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TO THE TEACHER.

The plan of this book is that of a gradual development from the known to the unknown, from the near to the distant, from the local to the general, from the concrete to the abstract. The plan is designed, furthermore, to tell only what cannot readily be observed, the purpose being to stimulate observation and inquiry. It is intended that a substantial basis of knowledge shall be gained before general reflections are indulged in. It will be seen, therefore, that the farther we go away from the home of the pupil, the greater the detail of information given him. The questions in the earlier chapters are intended to supply the place of text. The pupil is, accordingly, required by observation and inquiry to build up his own text. The questions in succeeding chapters are more in the nature of questions on the text. The teacher is, of course,

. expected to enlarge upon these questions indefinitely.

It is assumed that the teacher will be progressively more exacting in the answers required of the pupils. The repetition of questions in the book will thus serve as a means both of review and of extending the knowledge of the subject-matter. Thus, on the topics of elections and suffrage, the pupil will get his first rudimentary knowledge from the election of school trustees; this knowledge will be enlarged and reinforced by successively studying the methods and conditions of elections in city, county, State, and nation. Similarly, again, in regard to taxation. These two topics, especially, are regarded as of fundamental importance, and should be insisted upon and developed with the utmost care, patience, and per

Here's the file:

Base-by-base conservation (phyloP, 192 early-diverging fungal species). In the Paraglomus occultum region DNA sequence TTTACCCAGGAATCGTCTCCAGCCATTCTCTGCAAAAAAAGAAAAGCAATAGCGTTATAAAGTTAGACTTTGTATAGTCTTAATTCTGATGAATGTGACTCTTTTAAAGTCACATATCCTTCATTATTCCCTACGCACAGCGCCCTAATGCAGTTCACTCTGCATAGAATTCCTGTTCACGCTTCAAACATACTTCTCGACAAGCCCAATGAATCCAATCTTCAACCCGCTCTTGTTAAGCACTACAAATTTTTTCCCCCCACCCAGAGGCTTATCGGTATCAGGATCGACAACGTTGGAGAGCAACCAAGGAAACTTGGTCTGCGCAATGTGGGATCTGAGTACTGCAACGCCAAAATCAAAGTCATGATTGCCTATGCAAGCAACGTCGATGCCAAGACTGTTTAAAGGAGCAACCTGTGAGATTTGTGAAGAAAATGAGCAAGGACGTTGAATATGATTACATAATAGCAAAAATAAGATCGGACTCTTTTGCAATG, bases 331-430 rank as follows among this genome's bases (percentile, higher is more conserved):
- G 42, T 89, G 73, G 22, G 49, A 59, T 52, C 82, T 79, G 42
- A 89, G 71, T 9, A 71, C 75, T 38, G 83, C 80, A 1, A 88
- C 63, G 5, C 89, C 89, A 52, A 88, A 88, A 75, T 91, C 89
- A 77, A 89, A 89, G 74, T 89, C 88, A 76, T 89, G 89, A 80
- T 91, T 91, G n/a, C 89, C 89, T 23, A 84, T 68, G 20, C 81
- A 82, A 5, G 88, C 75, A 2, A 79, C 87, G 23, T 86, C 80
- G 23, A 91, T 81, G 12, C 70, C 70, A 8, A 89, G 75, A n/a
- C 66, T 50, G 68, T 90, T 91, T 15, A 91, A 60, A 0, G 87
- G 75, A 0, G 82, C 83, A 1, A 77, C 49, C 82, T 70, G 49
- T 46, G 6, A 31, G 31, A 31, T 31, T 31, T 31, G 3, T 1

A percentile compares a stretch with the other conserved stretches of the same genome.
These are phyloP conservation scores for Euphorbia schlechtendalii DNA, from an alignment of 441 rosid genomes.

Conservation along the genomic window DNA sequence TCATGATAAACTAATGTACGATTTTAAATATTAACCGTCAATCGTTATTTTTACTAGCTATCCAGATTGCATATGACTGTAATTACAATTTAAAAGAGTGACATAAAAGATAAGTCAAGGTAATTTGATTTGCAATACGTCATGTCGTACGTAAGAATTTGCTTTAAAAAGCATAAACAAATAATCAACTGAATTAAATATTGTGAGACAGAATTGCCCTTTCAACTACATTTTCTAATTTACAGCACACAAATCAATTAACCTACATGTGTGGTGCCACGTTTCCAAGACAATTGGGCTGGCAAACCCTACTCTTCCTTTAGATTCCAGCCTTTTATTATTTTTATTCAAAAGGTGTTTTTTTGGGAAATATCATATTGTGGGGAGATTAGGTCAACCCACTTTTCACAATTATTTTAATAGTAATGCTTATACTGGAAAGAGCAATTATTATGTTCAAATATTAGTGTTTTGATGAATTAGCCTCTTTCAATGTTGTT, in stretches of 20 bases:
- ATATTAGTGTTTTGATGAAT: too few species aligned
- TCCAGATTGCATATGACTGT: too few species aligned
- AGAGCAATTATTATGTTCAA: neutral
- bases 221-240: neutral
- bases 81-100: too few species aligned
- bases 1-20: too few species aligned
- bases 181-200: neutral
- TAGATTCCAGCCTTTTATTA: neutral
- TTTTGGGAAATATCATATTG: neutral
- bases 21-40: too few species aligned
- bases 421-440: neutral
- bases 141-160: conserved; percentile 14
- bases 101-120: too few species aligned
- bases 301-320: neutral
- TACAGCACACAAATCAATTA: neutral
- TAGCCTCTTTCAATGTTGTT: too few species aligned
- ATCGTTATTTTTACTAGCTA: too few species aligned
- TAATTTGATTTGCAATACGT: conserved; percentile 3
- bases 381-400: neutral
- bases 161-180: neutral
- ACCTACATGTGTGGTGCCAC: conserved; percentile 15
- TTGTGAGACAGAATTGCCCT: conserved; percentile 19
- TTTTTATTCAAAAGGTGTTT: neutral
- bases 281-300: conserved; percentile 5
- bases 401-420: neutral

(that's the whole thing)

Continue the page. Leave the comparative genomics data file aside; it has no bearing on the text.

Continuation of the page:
But here, as always and everywhere, the teacher should conceal the lesson to be taught behind the interest aroused in the subject.

severance.

Parts I., II., and III. are designed to give the essential and indispensable knowledge of our government called for by the authorization of this book. They must be studied in course from beginning to end. Part IV. is different in its nature, and is designed, on the one hand, to give a compact and general view of the few subjects that seemed to need such treatment; and, on the other hand, to furnish such comment, reflection, and generalization as all children ought to be trained in after they have obtained sufficient and accurate data. This part may be used or not at the discretion of the teacher. It is thought it may be advantageously studied in the higher grammar grades, in connection with United States history. It has not seemed necessary to add any questions to the chapters in Part IV. The questions here should be such as are suggested by the text, leading out into new fields. Valuable lists of such suggestive questions may be found in Fiske's Civil Government.

Further aid of exceptional value may be had by the teacher in the complete topical outline, in the critical notes, and in the well selected bibliographical references of Mrs. Davidson's Reference History of the United States.

The topical analysis and index of this book will, it is hoped, prove of material assistance in review exercises. REFERENCE BOOKS.

In civil government the books really valuable for school use are very few. It is believed that a greater service will be done by mentioning some dozen books which do not repeat one another, and which will be in constant demand, than to give a large and heterogeneous list. All of the books mentioned below should be in every school building.